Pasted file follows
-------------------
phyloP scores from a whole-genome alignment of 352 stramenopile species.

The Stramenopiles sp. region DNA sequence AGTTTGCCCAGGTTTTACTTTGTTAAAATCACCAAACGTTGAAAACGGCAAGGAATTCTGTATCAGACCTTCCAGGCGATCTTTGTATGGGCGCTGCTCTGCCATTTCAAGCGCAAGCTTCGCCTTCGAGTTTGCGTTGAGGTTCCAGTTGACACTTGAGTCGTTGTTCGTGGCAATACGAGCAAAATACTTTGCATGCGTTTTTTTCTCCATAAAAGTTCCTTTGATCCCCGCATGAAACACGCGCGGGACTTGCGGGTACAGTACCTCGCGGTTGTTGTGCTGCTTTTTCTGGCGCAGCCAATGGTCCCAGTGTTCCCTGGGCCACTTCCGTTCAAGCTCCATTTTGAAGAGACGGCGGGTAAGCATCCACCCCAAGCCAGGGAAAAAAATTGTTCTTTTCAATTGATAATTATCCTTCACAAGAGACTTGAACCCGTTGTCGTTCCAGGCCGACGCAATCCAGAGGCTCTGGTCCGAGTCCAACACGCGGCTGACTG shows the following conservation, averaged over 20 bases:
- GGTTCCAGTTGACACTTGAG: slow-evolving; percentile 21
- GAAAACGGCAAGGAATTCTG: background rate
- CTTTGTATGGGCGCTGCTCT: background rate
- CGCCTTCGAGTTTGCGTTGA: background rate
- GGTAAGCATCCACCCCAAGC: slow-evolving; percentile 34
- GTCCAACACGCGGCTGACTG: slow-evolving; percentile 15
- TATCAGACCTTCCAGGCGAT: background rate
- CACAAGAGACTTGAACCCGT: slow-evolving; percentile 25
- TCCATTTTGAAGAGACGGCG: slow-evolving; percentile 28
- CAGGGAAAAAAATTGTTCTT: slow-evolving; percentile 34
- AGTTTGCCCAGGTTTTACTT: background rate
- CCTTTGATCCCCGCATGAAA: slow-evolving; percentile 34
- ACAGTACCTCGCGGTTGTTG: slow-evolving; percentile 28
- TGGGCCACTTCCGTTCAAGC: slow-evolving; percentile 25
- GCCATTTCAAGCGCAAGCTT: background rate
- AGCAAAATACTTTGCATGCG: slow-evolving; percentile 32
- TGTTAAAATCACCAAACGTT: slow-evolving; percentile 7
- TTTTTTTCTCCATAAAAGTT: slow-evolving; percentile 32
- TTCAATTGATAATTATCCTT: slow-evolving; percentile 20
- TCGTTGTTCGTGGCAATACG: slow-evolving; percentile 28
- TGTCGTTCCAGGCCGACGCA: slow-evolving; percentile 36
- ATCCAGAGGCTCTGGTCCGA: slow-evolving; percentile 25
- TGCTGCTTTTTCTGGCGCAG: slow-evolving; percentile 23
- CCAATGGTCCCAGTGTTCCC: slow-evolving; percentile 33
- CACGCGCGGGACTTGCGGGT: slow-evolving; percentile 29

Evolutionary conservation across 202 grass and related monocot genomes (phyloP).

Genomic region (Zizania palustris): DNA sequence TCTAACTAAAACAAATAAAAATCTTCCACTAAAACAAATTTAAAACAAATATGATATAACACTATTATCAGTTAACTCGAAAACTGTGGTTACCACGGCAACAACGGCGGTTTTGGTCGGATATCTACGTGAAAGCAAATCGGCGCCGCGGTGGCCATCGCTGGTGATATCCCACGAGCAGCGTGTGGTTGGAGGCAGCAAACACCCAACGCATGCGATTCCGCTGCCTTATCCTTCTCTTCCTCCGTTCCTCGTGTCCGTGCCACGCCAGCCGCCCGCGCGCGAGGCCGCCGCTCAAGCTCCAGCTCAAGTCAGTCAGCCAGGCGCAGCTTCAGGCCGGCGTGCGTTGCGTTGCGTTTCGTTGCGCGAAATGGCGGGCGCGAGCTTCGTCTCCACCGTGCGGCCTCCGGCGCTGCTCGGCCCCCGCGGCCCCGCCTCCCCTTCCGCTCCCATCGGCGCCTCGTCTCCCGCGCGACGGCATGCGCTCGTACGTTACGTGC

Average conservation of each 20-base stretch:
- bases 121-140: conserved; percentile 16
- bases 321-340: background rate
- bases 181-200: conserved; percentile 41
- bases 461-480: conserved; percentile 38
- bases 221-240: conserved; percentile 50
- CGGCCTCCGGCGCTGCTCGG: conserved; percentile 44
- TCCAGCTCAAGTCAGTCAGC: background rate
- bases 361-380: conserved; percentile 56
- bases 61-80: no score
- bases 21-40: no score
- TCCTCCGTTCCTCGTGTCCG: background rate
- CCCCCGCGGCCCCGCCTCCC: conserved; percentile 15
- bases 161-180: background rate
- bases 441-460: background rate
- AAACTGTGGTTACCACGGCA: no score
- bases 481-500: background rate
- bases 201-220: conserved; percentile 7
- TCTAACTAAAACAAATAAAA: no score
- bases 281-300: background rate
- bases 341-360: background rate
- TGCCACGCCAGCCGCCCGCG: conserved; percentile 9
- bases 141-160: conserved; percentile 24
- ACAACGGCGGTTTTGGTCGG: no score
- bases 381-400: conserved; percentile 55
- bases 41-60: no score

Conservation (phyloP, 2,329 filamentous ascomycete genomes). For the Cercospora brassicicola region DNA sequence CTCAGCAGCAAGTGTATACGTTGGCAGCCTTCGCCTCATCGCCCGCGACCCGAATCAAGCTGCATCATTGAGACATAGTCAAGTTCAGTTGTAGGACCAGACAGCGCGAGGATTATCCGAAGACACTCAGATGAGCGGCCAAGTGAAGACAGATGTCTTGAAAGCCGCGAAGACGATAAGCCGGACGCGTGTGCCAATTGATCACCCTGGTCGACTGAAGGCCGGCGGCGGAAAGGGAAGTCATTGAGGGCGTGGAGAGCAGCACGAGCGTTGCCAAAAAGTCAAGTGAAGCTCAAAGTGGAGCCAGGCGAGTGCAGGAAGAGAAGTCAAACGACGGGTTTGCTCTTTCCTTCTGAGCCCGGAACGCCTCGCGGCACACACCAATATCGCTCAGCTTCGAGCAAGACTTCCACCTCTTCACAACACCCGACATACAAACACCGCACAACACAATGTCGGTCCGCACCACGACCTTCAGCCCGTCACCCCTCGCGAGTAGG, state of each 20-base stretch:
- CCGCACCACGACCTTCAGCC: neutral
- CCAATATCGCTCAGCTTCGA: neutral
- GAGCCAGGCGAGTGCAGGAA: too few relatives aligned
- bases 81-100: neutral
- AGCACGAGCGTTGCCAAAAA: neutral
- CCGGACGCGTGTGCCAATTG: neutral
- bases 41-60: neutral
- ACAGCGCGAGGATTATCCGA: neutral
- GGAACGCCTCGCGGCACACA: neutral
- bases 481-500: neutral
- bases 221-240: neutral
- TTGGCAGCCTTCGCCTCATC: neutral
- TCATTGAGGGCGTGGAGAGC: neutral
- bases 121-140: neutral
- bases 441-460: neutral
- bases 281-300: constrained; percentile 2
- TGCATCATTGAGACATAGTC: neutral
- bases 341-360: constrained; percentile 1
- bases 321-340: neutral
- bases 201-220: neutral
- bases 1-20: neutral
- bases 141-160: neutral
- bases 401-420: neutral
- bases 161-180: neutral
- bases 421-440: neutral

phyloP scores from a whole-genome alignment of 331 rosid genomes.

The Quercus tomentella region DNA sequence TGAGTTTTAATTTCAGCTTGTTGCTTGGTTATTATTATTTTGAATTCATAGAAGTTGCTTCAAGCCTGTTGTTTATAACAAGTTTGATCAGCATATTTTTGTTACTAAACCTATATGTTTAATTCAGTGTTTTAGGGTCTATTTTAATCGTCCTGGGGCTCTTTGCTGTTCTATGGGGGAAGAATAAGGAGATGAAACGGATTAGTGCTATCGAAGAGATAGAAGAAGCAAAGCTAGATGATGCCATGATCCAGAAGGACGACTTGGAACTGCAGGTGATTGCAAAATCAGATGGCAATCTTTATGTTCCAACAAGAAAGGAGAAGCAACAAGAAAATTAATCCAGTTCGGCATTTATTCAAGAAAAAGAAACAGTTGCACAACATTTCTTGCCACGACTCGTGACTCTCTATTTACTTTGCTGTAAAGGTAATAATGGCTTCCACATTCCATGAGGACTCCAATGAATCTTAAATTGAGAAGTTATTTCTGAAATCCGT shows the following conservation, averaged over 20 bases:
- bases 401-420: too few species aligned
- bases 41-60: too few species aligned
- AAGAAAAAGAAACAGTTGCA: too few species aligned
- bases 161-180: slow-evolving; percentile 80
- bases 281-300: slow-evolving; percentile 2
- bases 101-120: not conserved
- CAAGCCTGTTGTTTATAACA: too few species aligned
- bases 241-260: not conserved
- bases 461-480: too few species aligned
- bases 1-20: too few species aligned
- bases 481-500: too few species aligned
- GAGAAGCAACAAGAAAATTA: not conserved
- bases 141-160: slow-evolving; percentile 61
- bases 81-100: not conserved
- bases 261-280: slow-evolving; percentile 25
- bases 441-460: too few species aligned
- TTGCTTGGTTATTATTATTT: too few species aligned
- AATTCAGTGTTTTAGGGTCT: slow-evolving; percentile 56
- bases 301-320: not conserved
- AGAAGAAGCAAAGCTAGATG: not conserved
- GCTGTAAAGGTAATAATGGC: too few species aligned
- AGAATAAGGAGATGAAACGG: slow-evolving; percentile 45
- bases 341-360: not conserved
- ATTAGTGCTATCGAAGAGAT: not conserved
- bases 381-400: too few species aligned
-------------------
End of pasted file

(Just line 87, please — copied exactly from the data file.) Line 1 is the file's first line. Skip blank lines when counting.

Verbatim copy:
- bases 161-180: slow-evolving; percentile 80